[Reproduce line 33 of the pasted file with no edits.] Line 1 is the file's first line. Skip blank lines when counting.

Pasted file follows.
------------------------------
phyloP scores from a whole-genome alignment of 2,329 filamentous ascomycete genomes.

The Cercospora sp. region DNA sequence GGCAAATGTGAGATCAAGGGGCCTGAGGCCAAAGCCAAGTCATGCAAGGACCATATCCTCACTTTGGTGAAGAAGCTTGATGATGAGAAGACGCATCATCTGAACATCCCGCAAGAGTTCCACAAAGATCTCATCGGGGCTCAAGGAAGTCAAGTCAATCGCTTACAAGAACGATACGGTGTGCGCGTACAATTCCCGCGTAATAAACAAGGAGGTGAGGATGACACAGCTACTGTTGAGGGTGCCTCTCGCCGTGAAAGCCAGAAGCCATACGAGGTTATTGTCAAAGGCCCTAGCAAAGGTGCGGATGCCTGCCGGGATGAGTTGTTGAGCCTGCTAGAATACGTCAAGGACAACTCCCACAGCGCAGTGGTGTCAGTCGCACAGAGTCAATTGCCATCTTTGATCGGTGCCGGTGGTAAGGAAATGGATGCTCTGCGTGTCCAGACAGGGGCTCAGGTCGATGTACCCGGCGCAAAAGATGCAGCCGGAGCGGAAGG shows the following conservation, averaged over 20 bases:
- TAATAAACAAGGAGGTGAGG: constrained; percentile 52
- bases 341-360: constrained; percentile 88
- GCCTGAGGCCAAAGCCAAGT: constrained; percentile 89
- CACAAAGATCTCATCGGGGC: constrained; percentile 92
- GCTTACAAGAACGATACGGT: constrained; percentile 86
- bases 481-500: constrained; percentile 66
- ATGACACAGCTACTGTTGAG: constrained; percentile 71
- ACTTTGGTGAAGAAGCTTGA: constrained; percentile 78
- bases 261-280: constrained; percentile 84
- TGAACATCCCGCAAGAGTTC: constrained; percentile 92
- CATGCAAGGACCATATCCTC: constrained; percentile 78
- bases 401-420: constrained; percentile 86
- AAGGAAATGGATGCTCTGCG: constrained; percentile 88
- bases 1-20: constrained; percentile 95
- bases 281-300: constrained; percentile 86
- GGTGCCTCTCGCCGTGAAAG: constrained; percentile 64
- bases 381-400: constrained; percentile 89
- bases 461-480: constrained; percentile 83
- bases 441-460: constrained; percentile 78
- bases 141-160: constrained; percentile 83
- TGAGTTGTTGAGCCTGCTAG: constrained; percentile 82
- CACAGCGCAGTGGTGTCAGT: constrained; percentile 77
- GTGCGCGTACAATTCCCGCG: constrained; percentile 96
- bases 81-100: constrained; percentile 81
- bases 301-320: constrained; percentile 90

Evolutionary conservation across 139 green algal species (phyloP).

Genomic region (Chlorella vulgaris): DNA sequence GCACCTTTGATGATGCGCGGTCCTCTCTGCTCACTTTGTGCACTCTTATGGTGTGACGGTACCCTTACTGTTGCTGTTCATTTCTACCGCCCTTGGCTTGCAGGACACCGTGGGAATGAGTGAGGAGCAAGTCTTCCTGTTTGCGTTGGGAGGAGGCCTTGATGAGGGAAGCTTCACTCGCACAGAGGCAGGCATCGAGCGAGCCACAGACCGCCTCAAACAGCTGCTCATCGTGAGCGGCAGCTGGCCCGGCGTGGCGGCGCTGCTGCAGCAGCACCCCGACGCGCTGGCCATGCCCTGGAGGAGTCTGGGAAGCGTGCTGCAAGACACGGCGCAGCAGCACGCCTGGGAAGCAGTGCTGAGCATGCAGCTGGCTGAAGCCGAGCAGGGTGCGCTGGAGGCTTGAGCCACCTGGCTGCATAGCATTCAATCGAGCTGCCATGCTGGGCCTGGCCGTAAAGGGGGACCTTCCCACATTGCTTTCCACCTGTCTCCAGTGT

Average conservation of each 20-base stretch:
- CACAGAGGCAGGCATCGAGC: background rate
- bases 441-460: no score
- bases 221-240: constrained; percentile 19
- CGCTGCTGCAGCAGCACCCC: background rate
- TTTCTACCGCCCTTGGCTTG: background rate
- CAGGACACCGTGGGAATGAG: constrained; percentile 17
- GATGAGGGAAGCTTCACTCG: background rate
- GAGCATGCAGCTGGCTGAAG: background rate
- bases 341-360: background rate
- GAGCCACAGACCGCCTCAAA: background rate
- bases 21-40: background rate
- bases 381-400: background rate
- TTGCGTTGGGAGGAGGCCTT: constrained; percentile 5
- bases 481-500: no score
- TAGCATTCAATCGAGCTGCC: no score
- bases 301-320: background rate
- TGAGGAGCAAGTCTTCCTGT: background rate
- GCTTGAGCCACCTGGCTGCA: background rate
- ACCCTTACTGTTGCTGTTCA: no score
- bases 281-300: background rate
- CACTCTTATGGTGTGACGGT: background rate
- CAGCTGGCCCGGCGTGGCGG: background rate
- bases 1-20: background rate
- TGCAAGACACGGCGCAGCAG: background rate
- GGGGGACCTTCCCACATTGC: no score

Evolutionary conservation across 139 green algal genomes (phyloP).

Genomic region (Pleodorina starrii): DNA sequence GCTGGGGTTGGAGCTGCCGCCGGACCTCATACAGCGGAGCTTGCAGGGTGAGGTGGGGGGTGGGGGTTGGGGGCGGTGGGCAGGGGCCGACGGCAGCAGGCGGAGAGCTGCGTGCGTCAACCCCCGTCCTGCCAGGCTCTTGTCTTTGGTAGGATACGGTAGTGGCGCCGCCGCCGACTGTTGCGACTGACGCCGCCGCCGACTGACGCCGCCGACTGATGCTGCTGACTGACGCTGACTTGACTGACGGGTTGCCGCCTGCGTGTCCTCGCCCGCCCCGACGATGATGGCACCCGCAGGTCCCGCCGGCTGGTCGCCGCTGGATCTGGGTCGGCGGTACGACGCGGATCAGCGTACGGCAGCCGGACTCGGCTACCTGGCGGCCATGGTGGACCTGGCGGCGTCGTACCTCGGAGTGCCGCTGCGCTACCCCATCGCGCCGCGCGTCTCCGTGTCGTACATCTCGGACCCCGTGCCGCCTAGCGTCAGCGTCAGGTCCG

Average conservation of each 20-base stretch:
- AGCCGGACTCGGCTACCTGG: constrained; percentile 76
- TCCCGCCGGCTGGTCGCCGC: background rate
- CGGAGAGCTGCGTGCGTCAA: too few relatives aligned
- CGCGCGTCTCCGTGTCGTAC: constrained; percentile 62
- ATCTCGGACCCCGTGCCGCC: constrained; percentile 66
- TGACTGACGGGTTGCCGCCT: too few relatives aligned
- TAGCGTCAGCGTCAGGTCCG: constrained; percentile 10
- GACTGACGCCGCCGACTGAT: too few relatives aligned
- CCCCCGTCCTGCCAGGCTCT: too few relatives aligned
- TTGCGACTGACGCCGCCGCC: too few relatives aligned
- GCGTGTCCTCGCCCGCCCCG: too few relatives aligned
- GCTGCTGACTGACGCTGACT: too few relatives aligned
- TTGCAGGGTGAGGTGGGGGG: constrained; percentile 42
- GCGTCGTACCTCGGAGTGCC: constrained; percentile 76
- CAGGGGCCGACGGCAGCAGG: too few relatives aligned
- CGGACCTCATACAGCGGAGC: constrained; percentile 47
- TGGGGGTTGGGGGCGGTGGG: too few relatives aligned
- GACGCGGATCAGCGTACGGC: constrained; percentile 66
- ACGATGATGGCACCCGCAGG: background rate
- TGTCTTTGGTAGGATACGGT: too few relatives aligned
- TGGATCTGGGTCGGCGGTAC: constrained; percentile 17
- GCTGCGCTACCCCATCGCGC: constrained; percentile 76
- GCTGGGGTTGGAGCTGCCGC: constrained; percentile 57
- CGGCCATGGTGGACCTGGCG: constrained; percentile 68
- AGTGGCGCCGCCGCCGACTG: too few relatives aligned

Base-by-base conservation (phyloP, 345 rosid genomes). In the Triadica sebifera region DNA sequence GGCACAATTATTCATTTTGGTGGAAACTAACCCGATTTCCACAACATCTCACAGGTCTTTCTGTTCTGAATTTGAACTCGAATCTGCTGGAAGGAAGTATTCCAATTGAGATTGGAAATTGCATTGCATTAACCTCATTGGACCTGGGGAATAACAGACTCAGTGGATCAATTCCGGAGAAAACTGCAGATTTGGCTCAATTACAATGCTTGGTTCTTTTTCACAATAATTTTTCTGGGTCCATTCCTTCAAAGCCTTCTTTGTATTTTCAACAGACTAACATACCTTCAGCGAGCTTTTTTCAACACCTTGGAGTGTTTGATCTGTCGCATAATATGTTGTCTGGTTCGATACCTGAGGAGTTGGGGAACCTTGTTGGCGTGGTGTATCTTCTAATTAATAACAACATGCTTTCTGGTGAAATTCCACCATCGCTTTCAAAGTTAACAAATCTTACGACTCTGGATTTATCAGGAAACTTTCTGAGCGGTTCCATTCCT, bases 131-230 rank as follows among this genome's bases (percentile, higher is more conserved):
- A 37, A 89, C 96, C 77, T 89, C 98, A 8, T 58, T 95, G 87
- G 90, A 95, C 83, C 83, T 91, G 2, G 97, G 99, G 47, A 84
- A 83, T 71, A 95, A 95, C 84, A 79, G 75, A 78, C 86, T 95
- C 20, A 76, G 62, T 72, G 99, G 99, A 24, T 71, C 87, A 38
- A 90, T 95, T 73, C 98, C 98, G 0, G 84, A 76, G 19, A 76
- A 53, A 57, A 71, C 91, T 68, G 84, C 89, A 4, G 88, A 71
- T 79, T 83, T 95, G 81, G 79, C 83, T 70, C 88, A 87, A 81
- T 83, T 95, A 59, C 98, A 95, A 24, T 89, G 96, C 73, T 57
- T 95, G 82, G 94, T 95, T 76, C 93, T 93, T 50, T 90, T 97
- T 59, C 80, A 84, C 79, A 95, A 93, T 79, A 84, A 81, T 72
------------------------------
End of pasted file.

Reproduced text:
- bases 221-240: constrained; percentile 19